Why Kazakhstan matters?

ASTANA. February 11. KAZINFORM Most people know vaguely about the "stans" of Central Asia. But few realize that one of those countries - Kazakhstan - plays such a vital and growing role in the region and in the world.

This year, Kazakhstan celebrates its 22nd anniversary as a nation independent from the Soviet Union. In the beginning, experts doubted that the young republic could survive. But it stands today as a success story - both economically and geopolitically - and is a bedrock-steady partner for the U.S. in a place that too often is unstable.
Kazakhstan is geographically huge - the ninth largest country by territory, the approximate size of Western Europe. It is also a key crossroads of the world, sitting as it does between Russia, China and India and within striking distance of the troubled sisters, Iran and Afghanistan.

Without the transit routes through and the cooperation of Kazakhstan, U.S. efforts to rebuild Afghanistan would have no chance. Indeed, Kazakhstan has long been an essential transcontinental conduit, connecting people from the Pacific to the Mediterranean along the fabled Great Silk Road. It still plays a similar - only more so role - along what can today be called the New Silk Road.

Kazakhstan has arguably come the furthest among the former Soviet states toward becoming a fully-developed nation and an equal participant in the community of nations.

First, Kazakhstan's allegiance with the West is fundamental to the smooth operation of the Northern Distribution Network that U.S. and NATO forces use to supply the International Security Assistance Force in Afghanistan. With the deterioration of relations between the U.S. and Pakistan recently, the Kazakh corridor has become even more important to the future of that complex region.

Second, Kazakhstan is an international leader-by-example in the movement to ban nuclear weapons. After the breakup of the Soviet Union, Kazakhstan found itself in possession of the fourth largest nuclear arsenal and also one of the world's largest proven reserves of uranium ore. But because the Soviets' testing of nuclear weapons sickened hundreds of thousands of Kazakhs, the government renounced the arsenal and became a champion for nuclear nonproliferation - a role it proudly plays to this day.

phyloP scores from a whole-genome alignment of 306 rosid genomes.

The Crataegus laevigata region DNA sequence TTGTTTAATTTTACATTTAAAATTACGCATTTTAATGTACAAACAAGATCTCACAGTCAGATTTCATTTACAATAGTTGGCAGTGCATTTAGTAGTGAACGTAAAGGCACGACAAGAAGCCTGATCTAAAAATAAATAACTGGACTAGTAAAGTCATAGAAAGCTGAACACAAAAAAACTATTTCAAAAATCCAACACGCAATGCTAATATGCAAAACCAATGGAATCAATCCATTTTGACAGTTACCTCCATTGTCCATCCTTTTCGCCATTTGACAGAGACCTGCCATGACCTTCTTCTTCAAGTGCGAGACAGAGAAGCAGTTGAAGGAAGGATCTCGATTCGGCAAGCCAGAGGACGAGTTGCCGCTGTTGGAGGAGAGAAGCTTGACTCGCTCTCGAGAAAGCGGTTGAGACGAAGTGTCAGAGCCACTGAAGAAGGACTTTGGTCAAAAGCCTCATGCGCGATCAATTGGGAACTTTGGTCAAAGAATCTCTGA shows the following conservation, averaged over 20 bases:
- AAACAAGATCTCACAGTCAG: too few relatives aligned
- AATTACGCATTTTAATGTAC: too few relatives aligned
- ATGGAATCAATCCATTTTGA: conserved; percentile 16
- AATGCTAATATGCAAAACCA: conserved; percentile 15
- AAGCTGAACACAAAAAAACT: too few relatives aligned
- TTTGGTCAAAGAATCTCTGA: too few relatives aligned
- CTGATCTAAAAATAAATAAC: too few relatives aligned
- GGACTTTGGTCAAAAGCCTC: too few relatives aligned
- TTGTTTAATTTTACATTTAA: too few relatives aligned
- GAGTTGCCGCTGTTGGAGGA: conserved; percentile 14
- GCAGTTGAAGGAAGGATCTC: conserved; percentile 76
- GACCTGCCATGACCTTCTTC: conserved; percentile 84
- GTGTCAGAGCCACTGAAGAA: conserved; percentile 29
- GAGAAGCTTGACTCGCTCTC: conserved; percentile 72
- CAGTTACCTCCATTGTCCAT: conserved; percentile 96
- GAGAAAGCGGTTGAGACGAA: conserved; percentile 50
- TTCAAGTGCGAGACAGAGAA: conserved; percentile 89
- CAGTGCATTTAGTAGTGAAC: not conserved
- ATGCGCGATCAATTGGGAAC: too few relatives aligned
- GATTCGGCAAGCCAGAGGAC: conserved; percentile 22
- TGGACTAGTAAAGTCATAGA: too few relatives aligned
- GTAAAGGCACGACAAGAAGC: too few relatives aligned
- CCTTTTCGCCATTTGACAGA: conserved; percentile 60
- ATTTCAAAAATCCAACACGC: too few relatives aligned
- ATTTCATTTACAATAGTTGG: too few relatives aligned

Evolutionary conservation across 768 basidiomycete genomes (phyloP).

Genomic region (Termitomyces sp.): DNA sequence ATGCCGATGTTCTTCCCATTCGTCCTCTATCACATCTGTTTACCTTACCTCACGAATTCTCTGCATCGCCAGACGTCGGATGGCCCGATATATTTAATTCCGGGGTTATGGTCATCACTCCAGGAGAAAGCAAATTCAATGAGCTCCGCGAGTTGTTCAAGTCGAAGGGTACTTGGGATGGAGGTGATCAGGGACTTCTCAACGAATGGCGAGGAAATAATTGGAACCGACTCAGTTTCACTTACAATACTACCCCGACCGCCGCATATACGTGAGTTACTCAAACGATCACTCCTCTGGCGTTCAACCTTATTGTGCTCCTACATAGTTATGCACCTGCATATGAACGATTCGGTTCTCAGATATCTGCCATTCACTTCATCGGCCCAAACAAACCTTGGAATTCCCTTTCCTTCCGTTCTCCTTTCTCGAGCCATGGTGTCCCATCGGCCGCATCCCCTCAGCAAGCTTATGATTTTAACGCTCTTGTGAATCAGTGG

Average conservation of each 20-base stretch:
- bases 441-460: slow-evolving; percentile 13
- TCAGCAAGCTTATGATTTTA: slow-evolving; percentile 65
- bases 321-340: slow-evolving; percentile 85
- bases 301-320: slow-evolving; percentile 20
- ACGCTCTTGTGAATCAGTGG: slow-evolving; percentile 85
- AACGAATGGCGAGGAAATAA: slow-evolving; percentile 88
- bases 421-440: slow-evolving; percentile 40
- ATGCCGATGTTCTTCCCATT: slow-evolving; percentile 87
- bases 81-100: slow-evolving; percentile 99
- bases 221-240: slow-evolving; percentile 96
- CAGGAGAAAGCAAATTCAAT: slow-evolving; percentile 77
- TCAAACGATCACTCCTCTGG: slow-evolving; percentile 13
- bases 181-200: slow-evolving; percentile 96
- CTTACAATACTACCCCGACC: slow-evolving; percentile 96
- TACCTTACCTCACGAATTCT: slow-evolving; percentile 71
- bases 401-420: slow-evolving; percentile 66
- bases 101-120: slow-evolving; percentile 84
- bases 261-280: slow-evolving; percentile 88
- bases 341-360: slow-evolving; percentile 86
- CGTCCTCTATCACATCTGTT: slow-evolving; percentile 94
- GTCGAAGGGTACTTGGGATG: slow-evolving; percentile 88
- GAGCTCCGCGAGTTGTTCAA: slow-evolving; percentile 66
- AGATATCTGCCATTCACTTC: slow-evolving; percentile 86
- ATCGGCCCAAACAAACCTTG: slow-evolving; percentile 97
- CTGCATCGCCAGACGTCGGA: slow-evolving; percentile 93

Third, Kazakhstan is major supplier of energy. It is among the top ten oil producers and is also the world's largest producer and exporter of uranium for peaceful, nuclear-energy purposes.

Fourth, its vast natural resources have made Kazakhstan's economy the largest by far in Central Asia. Both its gross domestic product and its trade with the U.S. and Western Europe are bigger than the rest of Central Asia and the Caucasus combined.

Fifth, Kazakhstan has not relied exclusively on energy production to fuel its growth, but instead has diversified into many other industries, especially agriculture. It is now the fifth largest exporter of grain and is a critical part of the system that ensures international food security.

Sixth, Kazakhstan's mines and refineries produce many of the metals that build our modern society. It extracts substantial quantities of chromium and titanium as well as the components of steel. Its impressive reserves of rare earth metals will be the key to the manufacture of high-tech devices that power modern communications.

Seventh, Kazakhstan has remained an island of stability in a sea of ethnic and religious upheaval. Its centuries'-old tradition of acceptance of traders from many nations along the Great Silk Road are central to the tolerant laws and culture of Kazakhstan today - a way of thinking that's known as "Kazakhstan's Way."

Eighth, the emphasis Kazakhstan has placed on social harmony has led the government to pour much of its energy riches into education and other societal improvements. Unemployment is low and literacy is nearly 100 percent. Oil money, which for many nations has become a curse, has benefited all 16 million Kazakh citizens.

Ninth, as an economically and political stable nation, Kazakhstan has been able to work extensively with international organizations. Kazakhstan chaired the Organization for Security and Cooperation in Europe in 2010 year and hosted the group's first summit in 11 years in its capital, Astana. In 2011-2012, Kazakhstan successfully chaired the Organization of Islamic Cooperation and helped create better understanding between predominantly Muslim nations and the rest of the world.

Kazakhstan is a good and strategically important friend for the U.S. and the West.

Source: Kazakh Embassy in U.S.

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